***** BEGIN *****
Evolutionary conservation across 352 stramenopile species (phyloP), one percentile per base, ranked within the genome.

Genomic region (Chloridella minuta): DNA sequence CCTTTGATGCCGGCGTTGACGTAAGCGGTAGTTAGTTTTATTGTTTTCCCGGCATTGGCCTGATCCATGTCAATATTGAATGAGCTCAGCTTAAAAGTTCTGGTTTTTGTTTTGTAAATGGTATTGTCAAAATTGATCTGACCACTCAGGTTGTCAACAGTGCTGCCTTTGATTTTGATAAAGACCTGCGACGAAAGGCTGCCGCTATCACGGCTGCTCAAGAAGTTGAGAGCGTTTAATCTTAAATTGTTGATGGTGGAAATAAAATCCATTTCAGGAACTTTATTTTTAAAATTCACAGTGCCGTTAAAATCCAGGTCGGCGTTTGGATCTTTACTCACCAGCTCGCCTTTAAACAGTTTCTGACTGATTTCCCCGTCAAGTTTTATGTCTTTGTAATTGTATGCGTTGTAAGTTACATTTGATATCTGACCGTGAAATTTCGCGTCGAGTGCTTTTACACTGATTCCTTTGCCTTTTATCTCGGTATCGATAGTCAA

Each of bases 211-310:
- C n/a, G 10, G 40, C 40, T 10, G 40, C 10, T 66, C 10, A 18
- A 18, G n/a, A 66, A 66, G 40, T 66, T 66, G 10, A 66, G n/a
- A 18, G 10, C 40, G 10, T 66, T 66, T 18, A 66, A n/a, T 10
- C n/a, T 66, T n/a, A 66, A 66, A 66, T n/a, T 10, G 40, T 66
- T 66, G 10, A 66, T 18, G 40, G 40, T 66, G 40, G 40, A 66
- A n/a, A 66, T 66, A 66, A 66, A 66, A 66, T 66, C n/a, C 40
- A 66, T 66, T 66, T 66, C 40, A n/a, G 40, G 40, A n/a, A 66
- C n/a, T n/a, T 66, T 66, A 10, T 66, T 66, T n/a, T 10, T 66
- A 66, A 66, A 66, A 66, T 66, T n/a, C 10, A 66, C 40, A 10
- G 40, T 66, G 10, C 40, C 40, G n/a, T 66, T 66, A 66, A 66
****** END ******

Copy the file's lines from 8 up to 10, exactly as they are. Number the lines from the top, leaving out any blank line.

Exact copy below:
- T 66, G 10, A 66, T 18, G 40, G 40, T 66, G 40, G 40, A 66
- A n/a, A 66, T 66, A 66, A 66, A 66, A 66, T 66, C n/a, C 40
- A 66, T 66, T 66, T 66, C 40, A n/a, G 40, G 40, A n/a, A 66